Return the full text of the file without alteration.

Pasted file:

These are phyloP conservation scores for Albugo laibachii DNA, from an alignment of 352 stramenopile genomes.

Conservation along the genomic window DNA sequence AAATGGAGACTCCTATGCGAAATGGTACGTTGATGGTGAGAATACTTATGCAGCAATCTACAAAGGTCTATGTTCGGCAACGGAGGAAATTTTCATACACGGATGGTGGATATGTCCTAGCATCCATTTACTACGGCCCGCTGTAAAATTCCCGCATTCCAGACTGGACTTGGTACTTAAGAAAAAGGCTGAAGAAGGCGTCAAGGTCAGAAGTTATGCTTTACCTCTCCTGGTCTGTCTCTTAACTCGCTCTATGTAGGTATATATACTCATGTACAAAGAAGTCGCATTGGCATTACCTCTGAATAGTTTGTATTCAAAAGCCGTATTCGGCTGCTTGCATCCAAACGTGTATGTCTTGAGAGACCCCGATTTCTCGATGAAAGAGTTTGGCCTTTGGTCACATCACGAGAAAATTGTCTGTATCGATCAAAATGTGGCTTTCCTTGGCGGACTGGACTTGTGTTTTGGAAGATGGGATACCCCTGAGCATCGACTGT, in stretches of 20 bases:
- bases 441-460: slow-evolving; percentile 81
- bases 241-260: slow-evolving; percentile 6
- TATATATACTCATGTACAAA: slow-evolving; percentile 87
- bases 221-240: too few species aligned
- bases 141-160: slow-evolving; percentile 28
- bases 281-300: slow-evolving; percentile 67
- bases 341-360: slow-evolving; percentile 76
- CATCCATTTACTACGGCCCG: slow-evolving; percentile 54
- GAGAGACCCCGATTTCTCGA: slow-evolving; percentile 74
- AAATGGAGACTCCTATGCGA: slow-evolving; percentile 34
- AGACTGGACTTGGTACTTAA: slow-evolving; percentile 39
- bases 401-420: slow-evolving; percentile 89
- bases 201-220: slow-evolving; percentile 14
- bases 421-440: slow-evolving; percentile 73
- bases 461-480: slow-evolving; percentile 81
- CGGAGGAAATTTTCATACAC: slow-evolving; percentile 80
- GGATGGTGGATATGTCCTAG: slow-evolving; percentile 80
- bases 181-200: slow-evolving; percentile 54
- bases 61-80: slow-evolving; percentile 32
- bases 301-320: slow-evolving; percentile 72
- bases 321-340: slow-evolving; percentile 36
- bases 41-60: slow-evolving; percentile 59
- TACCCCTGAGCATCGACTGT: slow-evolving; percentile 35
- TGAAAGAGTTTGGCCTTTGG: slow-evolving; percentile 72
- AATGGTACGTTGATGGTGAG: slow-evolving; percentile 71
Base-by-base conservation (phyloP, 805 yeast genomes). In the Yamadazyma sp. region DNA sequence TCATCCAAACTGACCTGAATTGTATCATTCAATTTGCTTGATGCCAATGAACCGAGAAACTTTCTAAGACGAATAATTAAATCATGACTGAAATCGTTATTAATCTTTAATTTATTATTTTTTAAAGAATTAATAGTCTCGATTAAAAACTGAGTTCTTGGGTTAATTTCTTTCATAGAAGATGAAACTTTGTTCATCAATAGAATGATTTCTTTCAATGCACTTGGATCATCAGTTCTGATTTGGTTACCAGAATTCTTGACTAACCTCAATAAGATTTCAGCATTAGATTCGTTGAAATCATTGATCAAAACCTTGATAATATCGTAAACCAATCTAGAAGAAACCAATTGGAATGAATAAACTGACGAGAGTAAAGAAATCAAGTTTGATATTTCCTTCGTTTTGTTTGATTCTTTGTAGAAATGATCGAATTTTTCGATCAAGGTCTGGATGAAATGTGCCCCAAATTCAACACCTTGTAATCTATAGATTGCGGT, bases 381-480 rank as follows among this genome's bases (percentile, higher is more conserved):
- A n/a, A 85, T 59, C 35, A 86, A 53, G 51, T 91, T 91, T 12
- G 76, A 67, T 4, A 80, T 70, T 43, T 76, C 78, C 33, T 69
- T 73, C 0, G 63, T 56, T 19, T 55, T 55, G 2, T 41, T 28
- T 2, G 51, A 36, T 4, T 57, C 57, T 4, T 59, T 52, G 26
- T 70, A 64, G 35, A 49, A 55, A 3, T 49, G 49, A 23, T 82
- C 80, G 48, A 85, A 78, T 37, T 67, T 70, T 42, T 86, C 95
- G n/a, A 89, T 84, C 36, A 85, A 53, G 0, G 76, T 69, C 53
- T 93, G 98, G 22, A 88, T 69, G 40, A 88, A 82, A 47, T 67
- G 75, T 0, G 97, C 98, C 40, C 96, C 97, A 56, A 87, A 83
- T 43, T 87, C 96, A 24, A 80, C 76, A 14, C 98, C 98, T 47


These are phyloP conservation scores for Albugo laibachii DNA, from an alignment of 352 stramenopile genomes.

Conservation along the genomic window DNA sequence AAATGGAGACTCCTATGCGAAATGGTACGTTGATGGTGAGAATACTTATGCAGCAATCTACAAAGGTCTATGTTCGGCAACGGAGGAAATTTTCATACACGGATGGTGGATATGTCCTAGCATCCATTTACTACGGCCCGCTGTAAAATTCCCGCATTCCAGACTGGACTTGGTACTTAAGAAAAAGGCTGAAGAAGGCGTCAAGGTCAGAAGTTATGCTTTACCTCTCCTGGTCTGTCTCTTAACTCGCTCTATGTAGGTATATATACTCATGTACAAAGAAGTCGCATTGGCATTACCTCTGAATAGTTTGTATTCAAAAGCCGTATTCGGCTGCTTGCATCCAAACGTGTATGTCTTGAGAGACCCCGATTTCTCGATGAAAGAGTTTGGCCTTTGGTCACATCACGAGAAAATTGTCTGTATCGATCAAAATGTGGCTTTCCTTGGCGGACTGGACTTGTGTTTTGGAAGATGGGATACCCCTGAGCATCGACTGT, in stretches of 20 bases:
- bases 441-460: slow-evolving; percentile 81
- bases 241-260: slow-evolving; percentile 6
- TATATATACTCATGTACAAA: slow-evolving; percentile 87
- bases 221-240: too few species aligned
- bases 141-160: slow-evolving; percentile 28
- bases 281-300: slow-evolving; percentile 67
- bases 341-360: slow-evolving; percentile 76
- CATCCATTTACTACGGCCCG: slow-evolving; percentile 54
- GAGAGACCCCGATTTCTCGA: slow-evolving; percentile 74
- AAATGGAGACTCCTATGCGA: slow-evolving; percentile 34
- AGACTGGACTTGGTACTTAA: slow-evolving; percentile 39
- bases 401-420: slow-evolving; percentile 89
- bases 201-220: slow-evolving; percentile 14
- bases 421-440: slow-evolving; percentile 73
- bases 461-480: slow-evolving; percentile 81
- CGGAGGAAATTTTCATACAC: slow-evolving; percentile 80
- GGATGGTGGATATGTCCTAG: slow-evolving; percentile 80
- bases 181-200: slow-evolving; percentile 54
- bases 61-80: slow-evolving; percentile 32
- bases 301-320: slow-evolving; percentile 72
- bases 321-340: slow-evolving; percentile 36
- bases 41-60: slow-evolving; percentile 59
- TACCCCTGAGCATCGACTGT: slow-evolving; percentile 35
- TGAAAGAGTTTGGCCTTTGG: slow-evolving; percentile 72
- AATGGTACGTTGATGGTGAG: slow-evolving; percentile 71
Base-by-base conservation (phyloP, 805 yeast genomes). In the Yamadazyma sp. region DNA sequence TCATCCAAACTGACCTGAATTGTATCATTCAATTTGCTTGATGCCAATGAACCGAGAAACTTTCTAAGACGAATAATTAAATCATGACTGAAATCGTTATTAATCTTTAATTTATTATTTTTTAAAGAATTAATAGTCTCGATTAAAAACTGAGTTCTTGGGTTAATTTCTTTCATAGAAGATGAAACTTTGTTCATCAATAGAATGATTTCTTTCAATGCACTTGGATCATCAGTTCTGATTTGGTTACCAGAATTCTTGACTAACCTCAATAAGATTTCAGCATTAGATTCGTTGAAATCATTGATCAAAACCTTGATAATATCGTAAACCAATCTAGAAGAAACCAATTGGAATGAATAAACTGACGAGAGTAAAGAAATCAAGTTTGATATTTCCTTCGTTTTGTTTGATTCTTTGTAGAAATGATCGAATTTTTCGATCAAGGTCTGGATGAAATGTGCCCCAAATTCAACACCTTGTAATCTATAGATTGCGGT, bases 381-480 rank as follows among this genome's bases (percentile, higher is more conserved):
- A n/a, A 85, T 59, C 35, A 86, A 53, G 51, T 91, T 91, T 12
- G 76, A 67, T 4, A 80, T 70, T 43, T 76, C 78, C 33, T 69
- T 73, C 0, G 63, T 56, T 19, T 55, T 55, G 2, T 41, T 28
- T 2, G 51, A 36, T 4, T 57, C 57, T 4, T 59, T 52, G 26
- T 70, A 64, G 35, A 49, A 55, A 3, T 49, G 49, A 23, T 82
- C 80, G 48, A 85, A 78, T 37, T 67, T 70, T 42, T 86, C 95
- G n/a, A 89, T 84, C 36, A 85, A 53, G 0, G 76, T 69, C 53
- T 93, G 98, G 22, A 88, T 69, G 40, A 88, A 82, A 47, T 67
- G 75, T 0, G 97, C 98, C 40, C 96, C 97, A 56, A 87, A 83
- T 43, T 87, C 96, A 24, A 80, C 76, A 14, C 98, C 98, T 47